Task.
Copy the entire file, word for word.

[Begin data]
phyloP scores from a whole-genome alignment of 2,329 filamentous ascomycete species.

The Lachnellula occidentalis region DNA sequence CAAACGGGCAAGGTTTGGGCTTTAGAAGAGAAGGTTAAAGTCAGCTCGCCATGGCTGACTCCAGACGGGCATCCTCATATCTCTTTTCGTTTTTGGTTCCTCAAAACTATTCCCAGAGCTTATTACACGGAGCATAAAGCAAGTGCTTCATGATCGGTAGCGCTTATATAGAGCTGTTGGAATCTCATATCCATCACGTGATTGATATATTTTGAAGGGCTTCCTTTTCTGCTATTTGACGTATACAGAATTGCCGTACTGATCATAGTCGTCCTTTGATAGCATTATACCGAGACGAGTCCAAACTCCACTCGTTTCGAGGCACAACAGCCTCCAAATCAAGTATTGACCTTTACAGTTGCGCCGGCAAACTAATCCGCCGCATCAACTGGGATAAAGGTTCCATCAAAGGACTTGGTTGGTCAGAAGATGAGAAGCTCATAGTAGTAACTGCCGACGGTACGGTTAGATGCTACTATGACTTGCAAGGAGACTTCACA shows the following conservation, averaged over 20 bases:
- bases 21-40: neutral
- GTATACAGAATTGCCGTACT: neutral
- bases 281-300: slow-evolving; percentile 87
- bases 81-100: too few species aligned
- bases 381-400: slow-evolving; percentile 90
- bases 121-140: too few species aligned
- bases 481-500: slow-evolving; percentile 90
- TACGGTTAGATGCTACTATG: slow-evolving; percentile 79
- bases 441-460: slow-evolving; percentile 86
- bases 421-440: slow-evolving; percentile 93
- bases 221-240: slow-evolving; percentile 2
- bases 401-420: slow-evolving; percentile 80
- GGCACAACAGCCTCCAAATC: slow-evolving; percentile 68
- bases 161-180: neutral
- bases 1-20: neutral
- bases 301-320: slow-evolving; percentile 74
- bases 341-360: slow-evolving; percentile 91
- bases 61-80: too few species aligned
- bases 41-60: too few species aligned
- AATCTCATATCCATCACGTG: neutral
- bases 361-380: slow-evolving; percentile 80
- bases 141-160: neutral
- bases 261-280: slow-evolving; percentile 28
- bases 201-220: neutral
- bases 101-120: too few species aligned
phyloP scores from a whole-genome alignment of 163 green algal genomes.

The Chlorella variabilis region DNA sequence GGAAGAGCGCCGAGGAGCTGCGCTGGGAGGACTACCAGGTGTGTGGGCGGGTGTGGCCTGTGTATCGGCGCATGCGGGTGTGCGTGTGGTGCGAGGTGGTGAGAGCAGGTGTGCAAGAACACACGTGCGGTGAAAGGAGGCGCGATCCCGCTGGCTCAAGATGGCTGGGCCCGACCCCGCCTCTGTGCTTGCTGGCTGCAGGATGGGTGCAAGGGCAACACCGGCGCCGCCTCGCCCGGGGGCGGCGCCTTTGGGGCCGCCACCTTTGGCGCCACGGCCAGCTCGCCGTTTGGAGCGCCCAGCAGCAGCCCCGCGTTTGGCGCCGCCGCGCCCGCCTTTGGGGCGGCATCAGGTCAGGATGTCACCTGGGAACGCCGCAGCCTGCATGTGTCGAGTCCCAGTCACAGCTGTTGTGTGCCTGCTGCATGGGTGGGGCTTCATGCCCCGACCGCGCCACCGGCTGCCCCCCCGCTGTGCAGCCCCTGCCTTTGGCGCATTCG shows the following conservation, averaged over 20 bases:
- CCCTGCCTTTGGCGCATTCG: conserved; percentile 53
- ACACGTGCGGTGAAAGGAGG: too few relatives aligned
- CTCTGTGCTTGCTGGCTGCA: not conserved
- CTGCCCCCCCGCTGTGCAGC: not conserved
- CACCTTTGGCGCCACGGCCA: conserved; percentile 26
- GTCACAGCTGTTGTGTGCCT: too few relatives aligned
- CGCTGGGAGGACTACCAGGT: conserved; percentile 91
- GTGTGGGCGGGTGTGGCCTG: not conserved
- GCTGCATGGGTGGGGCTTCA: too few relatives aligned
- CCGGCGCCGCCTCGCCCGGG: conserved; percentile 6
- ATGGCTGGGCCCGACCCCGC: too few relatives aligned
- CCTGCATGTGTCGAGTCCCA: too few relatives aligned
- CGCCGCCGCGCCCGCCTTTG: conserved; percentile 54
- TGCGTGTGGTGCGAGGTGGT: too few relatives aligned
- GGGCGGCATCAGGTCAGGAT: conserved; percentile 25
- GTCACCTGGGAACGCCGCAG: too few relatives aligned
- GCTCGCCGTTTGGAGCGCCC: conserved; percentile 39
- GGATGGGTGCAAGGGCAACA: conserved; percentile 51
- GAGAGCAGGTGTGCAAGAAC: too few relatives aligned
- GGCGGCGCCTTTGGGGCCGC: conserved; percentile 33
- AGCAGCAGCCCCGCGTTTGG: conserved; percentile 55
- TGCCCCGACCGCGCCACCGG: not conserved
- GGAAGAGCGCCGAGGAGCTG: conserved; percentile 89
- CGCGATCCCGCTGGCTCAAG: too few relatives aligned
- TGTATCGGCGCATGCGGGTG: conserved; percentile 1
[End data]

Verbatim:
phyloP scores from a whole-genome alignment of 2,329 filamentous ascomycete species.

The Lachnellula occidentalis region DNA sequence CAAACGGGCAAGGTTTGGGCTTTAGAAGAGAAGGTTAAAGTCAGCTCGCCATGGCTGACTCCAGACGGGCATCCTCATATCTCTTTTCGTTTTTGGTTCCTCAAAACTATTCCCAGAGCTTATTACACGGAGCATAAAGCAAGTGCTTCATGATCGGTAGCGCTTATATAGAGCTGTTGGAATCTCATATCCATCACGTGATTGATATATTTTGAAGGGCTTCCTTTTCTGCTATTTGACGTATACAGAATTGCCGTACTGATCATAGTCGTCCTTTGATAGCATTATACCGAGACGAGTCCAAACTCCACTCGTTTCGAGGCACAACAGCCTCCAAATCAAGTATTGACCTTTACAGTTGCGCCGGCAAACTAATCCGCCGCATCAACTGGGATAAAGGTTCCATCAAAGGACTTGGTTGGTCAGAAGATGAGAAGCTCATAGTAGTAACTGCCGACGGTACGGTTAGATGCTACTATGACTTGCAAGGAGACTTCACA shows the following conservation, averaged over 20 bases:
- bases 21-40: neutral
- GTATACAGAATTGCCGTACT: neutral
- bases 281-300: slow-evolving; percentile 87
- bases 81-100: too few species aligned
- bases 381-400: slow-evolving; percentile 90
- bases 121-140: too few species aligned
- bases 481-500: slow-evolving; percentile 90
- TACGGTTAGATGCTACTATG: slow-evolving; percentile 79
- bases 441-460: slow-evolving; percentile 86
- bases 421-440: slow-evolving; percentile 93
- bases 221-240: slow-evolving; percentile 2
- bases 401-420: slow-evolving; percentile 80
- GGCACAACAGCCTCCAAATC: slow-evolving; percentile 68
- bases 161-180: neutral
- bases 1-20: neutral
- bases 301-320: slow-evolving; percentile 74
- bases 341-360: slow-evolving; percentile 91
- bases 61-80: too few species aligned
- bases 41-60: too few species aligned
- AATCTCATATCCATCACGTG: neutral
- bases 361-380: slow-evolving; percentile 80
- bases 141-160: neutral
- bases 261-280: slow-evolving; percentile 28
- bases 201-220: neutral
- bases 101-120: too few species aligned
phyloP scores from a whole-genome alignment of 163 green algal genomes.

The Chlorella variabilis region DNA sequence GGAAGAGCGCCGAGGAGCTGCGCTGGGAGGACTACCAGGTGTGTGGGCGGGTGTGGCCTGTGTATCGGCGCATGCGGGTGTGCGTGTGGTGCGAGGTGGTGAGAGCAGGTGTGCAAGAACACACGTGCGGTGAAAGGAGGCGCGATCCCGCTGGCTCAAGATGGCTGGGCCCGACCCCGCCTCTGTGCTTGCTGGCTGCAGGATGGGTGCAAGGGCAACACCGGCGCCGCCTCGCCCGGGGGCGGCGCCTTTGGGGCCGCCACCTTTGGCGCCACGGCCAGCTCGCCGTTTGGAGCGCCCAGCAGCAGCCCCGCGTTTGGCGCCGCCGCGCCCGCCTTTGGGGCGGCATCAGGTCAGGATGTCACCTGGGAACGCCGCAGCCTGCATGTGTCGAGTCCCAGTCACAGCTGTTGTGTGCCTGCTGCATGGGTGGGGCTTCATGCCCCGACCGCGCCACCGGCTGCCCCCCCGCTGTGCAGCCCCTGCCTTTGGCGCATTCG shows the following conservation, averaged over 20 bases:
- CCCTGCCTTTGGCGCATTCG: conserved; percentile 53
- ACACGTGCGGTGAAAGGAGG: too few relatives aligned
- CTCTGTGCTTGCTGGCTGCA: not conserved
- CTGCCCCCCCGCTGTGCAGC: not conserved
- CACCTTTGGCGCCACGGCCA: conserved; percentile 26
- GTCACAGCTGTTGTGTGCCT: too few relatives aligned
- CGCTGGGAGGACTACCAGGT: conserved; percentile 91
- GTGTGGGCGGGTGTGGCCTG: not conserved
- GCTGCATGGGTGGGGCTTCA: too few relatives aligned
- CCGGCGCCGCCTCGCCCGGG: conserved; percentile 6
- ATGGCTGGGCCCGACCCCGC: too few relatives aligned
- CCTGCATGTGTCGAGTCCCA: too few relatives aligned
- CGCCGCCGCGCCCGCCTTTG: conserved; percentile 54
- TGCGTGTGGTGCGAGGTGGT: too few relatives aligned
- GGGCGGCATCAGGTCAGGAT: conserved; percentile 25
- GTCACCTGGGAACGCCGCAG: too few relatives aligned
- GCTCGCCGTTTGGAGCGCCC: conserved; percentile 39
- GGATGGGTGCAAGGGCAACA: conserved; percentile 51
- GAGAGCAGGTGTGCAAGAAC: too few relatives aligned
- GGCGGCGCCTTTGGGGCCGC: conserved; percentile 33
- AGCAGCAGCCCCGCGTTTGG: conserved; percentile 55
- TGCCCCGACCGCGCCACCGG: not conserved
- GGAAGAGCGCCGAGGAGCTG: conserved; percentile 89
- CGCGATCCCGCTGGCTCAAG: too few relatives aligned
- TGTATCGGCGCATGCGGGTG: conserved; percentile 1